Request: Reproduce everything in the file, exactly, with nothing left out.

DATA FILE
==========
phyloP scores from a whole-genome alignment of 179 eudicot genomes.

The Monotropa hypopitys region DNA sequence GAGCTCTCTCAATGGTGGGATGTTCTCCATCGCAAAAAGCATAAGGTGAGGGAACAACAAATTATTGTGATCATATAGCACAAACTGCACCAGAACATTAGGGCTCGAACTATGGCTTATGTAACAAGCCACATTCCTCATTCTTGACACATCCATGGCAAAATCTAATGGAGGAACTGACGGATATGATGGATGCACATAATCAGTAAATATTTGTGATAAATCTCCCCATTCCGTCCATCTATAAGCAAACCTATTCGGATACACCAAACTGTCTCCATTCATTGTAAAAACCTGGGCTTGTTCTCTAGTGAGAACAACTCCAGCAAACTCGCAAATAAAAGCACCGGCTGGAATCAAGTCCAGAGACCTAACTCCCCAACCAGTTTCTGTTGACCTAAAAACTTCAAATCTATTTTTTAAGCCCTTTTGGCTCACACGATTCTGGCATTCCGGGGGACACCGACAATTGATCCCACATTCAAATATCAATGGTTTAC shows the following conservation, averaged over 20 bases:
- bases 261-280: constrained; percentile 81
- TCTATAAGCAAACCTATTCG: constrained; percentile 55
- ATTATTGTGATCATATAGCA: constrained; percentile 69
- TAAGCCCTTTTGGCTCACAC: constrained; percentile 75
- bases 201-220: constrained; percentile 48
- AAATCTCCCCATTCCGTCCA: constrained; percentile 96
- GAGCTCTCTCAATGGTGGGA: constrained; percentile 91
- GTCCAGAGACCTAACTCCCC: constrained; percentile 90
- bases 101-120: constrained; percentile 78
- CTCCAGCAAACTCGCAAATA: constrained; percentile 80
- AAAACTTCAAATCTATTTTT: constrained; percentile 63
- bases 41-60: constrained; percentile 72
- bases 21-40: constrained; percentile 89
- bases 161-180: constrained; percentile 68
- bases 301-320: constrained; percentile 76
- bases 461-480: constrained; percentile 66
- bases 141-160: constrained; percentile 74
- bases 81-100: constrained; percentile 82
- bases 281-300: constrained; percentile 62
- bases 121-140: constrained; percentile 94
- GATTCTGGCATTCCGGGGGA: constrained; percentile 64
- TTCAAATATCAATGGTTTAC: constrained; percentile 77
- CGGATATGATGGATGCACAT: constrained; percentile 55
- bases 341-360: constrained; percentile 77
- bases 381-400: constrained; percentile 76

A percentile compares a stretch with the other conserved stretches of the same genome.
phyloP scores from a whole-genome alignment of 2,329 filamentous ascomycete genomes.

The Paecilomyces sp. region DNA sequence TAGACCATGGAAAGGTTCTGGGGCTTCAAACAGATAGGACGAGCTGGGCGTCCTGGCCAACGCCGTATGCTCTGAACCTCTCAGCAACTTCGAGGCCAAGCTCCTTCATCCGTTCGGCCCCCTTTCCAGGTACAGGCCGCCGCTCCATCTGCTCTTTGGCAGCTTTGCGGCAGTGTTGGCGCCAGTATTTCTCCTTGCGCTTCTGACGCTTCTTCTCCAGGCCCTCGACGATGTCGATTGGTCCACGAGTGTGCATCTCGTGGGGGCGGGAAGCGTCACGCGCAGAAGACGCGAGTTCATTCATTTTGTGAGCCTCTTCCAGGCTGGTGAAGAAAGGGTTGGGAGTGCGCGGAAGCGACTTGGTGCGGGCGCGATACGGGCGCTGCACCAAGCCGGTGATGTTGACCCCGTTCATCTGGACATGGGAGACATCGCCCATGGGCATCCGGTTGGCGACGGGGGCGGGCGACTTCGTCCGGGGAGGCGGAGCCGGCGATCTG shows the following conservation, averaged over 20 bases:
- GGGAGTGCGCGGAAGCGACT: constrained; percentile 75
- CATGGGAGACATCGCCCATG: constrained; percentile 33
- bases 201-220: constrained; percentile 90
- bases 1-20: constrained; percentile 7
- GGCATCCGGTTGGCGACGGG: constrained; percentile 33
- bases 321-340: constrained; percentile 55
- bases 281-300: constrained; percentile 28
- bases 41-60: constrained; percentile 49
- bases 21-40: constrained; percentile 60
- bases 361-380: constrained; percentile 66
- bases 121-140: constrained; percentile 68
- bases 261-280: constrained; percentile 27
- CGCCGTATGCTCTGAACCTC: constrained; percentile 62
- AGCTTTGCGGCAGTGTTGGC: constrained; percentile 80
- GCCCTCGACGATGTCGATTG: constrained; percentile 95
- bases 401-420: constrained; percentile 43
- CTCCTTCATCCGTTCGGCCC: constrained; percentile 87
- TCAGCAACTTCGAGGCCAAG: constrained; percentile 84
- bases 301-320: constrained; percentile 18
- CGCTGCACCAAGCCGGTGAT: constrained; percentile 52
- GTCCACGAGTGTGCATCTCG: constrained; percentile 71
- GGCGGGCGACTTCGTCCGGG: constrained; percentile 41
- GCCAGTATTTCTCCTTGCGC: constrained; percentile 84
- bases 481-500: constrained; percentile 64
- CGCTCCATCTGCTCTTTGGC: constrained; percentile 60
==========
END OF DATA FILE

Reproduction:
phyloP scores from a whole-genome alignment of 179 eudicot genomes.

The Monotropa hypopitys region DNA sequence GAGCTCTCTCAATGGTGGGATGTTCTCCATCGCAAAAAGCATAAGGTGAGGGAACAACAAATTATTGTGATCATATAGCACAAACTGCACCAGAACATTAGGGCTCGAACTATGGCTTATGTAACAAGCCACATTCCTCATTCTTGACACATCCATGGCAAAATCTAATGGAGGAACTGACGGATATGATGGATGCACATAATCAGTAAATATTTGTGATAAATCTCCCCATTCCGTCCATCTATAAGCAAACCTATTCGGATACACCAAACTGTCTCCATTCATTGTAAAAACCTGGGCTTGTTCTCTAGTGAGAACAACTCCAGCAAACTCGCAAATAAAAGCACCGGCTGGAATCAAGTCCAGAGACCTAACTCCCCAACCAGTTTCTGTTGACCTAAAAACTTCAAATCTATTTTTTAAGCCCTTTTGGCTCACACGATTCTGGCATTCCGGGGGACACCGACAATTGATCCCACATTCAAATATCAATGGTTTAC shows the following conservation, averaged over 20 bases:
- bases 261-280: constrained; percentile 81
- TCTATAAGCAAACCTATTCG: constrained; percentile 55
- ATTATTGTGATCATATAGCA: constrained; percentile 69
- TAAGCCCTTTTGGCTCACAC: constrained; percentile 75
- bases 201-220: constrained; percentile 48
- AAATCTCCCCATTCCGTCCA: constrained; percentile 96
- GAGCTCTCTCAATGGTGGGA: constrained; percentile 91
- GTCCAGAGACCTAACTCCCC: constrained; percentile 90
- bases 101-120: constrained; percentile 78
- CTCCAGCAAACTCGCAAATA: constrained; percentile 80
- AAAACTTCAAATCTATTTTT: constrained; percentile 63
- bases 41-60: constrained; percentile 72
- bases 21-40: constrained; percentile 89
- bases 161-180: constrained; percentile 68
- bases 301-320: constrained; percentile 76
- bases 461-480: constrained; percentile 66
- bases 141-160: constrained; percentile 74
- bases 81-100: constrained; percentile 82
- bases 281-300: constrained; percentile 62
- bases 121-140: constrained; percentile 94
- GATTCTGGCATTCCGGGGGA: constrained; percentile 64
- TTCAAATATCAATGGTTTAC: constrained; percentile 77
- CGGATATGATGGATGCACAT: constrained; percentile 55
- bases 341-360: constrained; percentile 77
- bases 381-400: constrained; percentile 76

A percentile compares a stretch with the other conserved stretches of the same genome.
phyloP scores from a whole-genome alignment of 2,329 filamentous ascomycete genomes.

The Paecilomyces sp. region DNA sequence TAGACCATGGAAAGGTTCTGGGGCTTCAAACAGATAGGACGAGCTGGGCGTCCTGGCCAACGCCGTATGCTCTGAACCTCTCAGCAACTTCGAGGCCAAGCTCCTTCATCCGTTCGGCCCCCTTTCCAGGTACAGGCCGCCGCTCCATCTGCTCTTTGGCAGCTTTGCGGCAGTGTTGGCGCCAGTATTTCTCCTTGCGCTTCTGACGCTTCTTCTCCAGGCCCTCGACGATGTCGATTGGTCCACGAGTGTGCATCTCGTGGGGGCGGGAAGCGTCACGCGCAGAAGACGCGAGTTCATTCATTTTGTGAGCCTCTTCCAGGCTGGTGAAGAAAGGGTTGGGAGTGCGCGGAAGCGACTTGGTGCGGGCGCGATACGGGCGCTGCACCAAGCCGGTGATGTTGACCCCGTTCATCTGGACATGGGAGACATCGCCCATGGGCATCCGGTTGGCGACGGGGGCGGGCGACTTCGTCCGGGGAGGCGGAGCCGGCGATCTG shows the following conservation, averaged over 20 bases:
- GGGAGTGCGCGGAAGCGACT: constrained; percentile 75
- CATGGGAGACATCGCCCATG: constrained; percentile 33
- bases 201-220: constrained; percentile 90
- bases 1-20: constrained; percentile 7
- GGCATCCGGTTGGCGACGGG: constrained; percentile 33
- bases 321-340: constrained; percentile 55
- bases 281-300: constrained; percentile 28
- bases 41-60: constrained; percentile 49
- bases 21-40: constrained; percentile 60
- bases 361-380: constrained; percentile 66
- bases 121-140: constrained; percentile 68
- bases 261-280: constrained; percentile 27
- CGCCGTATGCTCTGAACCTC: constrained; percentile 62
- AGCTTTGCGGCAGTGTTGGC: constrained; percentile 80
- GCCCTCGACGATGTCGATTG: constrained; percentile 95
- bases 401-420: constrained; percentile 43
- CTCCTTCATCCGTTCGGCCC: constrained; percentile 87
- TCAGCAACTTCGAGGCCAAG: constrained; percentile 84
- bases 301-320: constrained; percentile 18
- CGCTGCACCAAGCCGGTGAT: constrained; percentile 52
- GTCCACGAGTGTGCATCTCG: constrained; percentile 71
- GGCGGGCGACTTCGTCCGGG: constrained; percentile 41
- GCCAGTATTTCTCCTTGCGC: constrained; percentile 84
- bases 481-500: constrained; percentile 64
- CGCTCCATCTGCTCTTTGGC: constrained; percentile 60